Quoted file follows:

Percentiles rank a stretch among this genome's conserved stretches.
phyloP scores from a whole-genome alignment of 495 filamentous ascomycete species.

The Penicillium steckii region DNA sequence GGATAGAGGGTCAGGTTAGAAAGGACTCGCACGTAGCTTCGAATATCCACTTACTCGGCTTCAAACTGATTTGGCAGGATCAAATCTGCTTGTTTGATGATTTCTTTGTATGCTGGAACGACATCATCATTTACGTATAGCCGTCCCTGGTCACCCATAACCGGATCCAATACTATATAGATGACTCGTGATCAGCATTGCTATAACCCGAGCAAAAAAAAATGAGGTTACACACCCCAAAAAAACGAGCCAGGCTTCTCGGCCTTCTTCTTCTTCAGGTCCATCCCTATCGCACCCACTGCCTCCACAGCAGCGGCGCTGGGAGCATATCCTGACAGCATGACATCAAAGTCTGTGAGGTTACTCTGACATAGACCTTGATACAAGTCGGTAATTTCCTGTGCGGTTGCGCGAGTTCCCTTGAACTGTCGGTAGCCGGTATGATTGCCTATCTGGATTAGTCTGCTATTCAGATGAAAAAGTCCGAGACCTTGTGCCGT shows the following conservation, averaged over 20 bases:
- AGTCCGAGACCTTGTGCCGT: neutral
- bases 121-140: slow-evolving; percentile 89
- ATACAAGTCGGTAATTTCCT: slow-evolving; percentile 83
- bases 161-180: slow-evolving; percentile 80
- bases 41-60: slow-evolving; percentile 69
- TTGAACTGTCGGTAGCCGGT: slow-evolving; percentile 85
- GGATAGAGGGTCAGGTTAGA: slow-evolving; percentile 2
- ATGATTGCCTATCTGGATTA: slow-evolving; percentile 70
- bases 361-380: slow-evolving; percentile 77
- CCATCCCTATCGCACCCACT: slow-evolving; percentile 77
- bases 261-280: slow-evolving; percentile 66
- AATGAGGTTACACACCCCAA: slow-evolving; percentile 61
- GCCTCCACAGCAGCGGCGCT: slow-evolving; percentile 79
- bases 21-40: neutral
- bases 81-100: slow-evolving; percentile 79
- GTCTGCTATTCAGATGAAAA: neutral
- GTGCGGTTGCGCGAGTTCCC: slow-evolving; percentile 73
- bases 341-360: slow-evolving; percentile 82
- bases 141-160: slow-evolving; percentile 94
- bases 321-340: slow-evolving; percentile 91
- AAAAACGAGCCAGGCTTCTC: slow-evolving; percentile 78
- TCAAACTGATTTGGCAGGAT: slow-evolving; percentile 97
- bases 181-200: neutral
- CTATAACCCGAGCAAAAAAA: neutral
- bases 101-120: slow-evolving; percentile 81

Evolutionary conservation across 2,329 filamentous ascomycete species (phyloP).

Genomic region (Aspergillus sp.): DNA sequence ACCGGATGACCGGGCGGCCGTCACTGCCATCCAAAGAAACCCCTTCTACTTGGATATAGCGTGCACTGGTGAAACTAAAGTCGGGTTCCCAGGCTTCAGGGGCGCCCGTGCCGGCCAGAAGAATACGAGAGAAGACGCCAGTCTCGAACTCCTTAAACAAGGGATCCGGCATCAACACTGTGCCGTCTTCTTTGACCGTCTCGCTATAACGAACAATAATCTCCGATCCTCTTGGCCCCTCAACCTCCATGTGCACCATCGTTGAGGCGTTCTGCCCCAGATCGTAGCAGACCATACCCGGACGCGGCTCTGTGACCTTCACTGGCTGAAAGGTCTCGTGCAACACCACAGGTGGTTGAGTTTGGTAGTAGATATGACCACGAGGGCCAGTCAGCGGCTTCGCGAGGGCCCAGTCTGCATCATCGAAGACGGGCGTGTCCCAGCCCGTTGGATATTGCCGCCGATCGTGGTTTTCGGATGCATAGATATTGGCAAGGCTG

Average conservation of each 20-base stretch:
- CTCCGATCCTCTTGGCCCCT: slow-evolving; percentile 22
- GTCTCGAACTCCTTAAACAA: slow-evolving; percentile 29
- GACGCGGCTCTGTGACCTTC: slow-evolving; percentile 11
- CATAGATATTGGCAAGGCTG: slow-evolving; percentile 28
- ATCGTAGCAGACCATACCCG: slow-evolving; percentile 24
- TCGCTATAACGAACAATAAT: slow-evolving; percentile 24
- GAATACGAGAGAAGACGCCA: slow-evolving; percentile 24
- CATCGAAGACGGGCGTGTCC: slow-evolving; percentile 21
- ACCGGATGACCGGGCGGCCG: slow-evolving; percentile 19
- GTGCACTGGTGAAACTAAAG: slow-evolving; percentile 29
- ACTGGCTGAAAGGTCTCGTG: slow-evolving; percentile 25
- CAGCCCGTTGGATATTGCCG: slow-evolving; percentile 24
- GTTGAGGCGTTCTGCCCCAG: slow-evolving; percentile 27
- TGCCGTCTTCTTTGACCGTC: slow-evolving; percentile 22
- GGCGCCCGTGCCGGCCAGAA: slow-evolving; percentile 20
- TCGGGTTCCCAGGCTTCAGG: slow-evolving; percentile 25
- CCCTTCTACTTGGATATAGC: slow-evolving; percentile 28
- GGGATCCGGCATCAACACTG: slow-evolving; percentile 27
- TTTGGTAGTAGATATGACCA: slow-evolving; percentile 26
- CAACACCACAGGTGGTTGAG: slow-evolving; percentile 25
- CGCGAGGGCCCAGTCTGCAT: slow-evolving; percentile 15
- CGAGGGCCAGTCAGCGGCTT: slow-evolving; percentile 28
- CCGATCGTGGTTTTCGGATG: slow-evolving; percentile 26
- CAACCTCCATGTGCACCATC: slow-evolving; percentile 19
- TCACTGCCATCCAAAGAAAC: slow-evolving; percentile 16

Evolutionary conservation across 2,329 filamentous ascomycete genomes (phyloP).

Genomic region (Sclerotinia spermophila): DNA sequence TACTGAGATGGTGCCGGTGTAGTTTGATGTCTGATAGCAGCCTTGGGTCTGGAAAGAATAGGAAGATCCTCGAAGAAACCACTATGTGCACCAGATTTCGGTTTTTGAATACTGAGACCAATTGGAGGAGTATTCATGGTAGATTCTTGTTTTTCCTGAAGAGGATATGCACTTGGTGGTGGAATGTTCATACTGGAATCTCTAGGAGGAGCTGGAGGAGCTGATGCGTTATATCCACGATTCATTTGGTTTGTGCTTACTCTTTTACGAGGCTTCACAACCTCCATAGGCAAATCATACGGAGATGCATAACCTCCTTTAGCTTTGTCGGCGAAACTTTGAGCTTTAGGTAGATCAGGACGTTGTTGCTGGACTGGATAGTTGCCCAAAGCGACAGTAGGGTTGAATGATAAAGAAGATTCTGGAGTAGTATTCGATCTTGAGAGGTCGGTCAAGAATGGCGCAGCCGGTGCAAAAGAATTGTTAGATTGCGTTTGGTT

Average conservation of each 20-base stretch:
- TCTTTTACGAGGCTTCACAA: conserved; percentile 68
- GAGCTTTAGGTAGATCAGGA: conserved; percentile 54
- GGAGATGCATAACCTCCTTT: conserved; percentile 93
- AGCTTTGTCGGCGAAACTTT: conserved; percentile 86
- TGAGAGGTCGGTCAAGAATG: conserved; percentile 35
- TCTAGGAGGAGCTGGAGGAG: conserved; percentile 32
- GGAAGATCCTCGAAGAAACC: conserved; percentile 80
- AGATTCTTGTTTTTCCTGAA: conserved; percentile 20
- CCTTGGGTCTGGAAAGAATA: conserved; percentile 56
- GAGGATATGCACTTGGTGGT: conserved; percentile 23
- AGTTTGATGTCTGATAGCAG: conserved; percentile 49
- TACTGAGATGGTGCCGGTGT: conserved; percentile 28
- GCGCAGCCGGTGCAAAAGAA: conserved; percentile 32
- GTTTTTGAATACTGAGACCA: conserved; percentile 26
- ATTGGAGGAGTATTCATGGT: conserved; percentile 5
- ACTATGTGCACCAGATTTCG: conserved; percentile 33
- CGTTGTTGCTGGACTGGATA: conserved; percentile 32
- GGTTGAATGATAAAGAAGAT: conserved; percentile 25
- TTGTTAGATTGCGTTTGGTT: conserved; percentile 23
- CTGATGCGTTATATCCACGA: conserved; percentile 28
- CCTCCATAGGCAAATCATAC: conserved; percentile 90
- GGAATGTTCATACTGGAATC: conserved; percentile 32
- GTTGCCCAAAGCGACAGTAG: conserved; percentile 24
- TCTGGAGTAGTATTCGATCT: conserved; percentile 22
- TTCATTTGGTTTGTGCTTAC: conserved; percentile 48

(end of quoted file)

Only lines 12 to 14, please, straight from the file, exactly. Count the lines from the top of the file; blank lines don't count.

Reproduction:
- bases 361-380: slow-evolving; percentile 77
- CCATCCCTATCGCACCCACT: slow-evolving; percentile 77
- bases 261-280: slow-evolving; percentile 66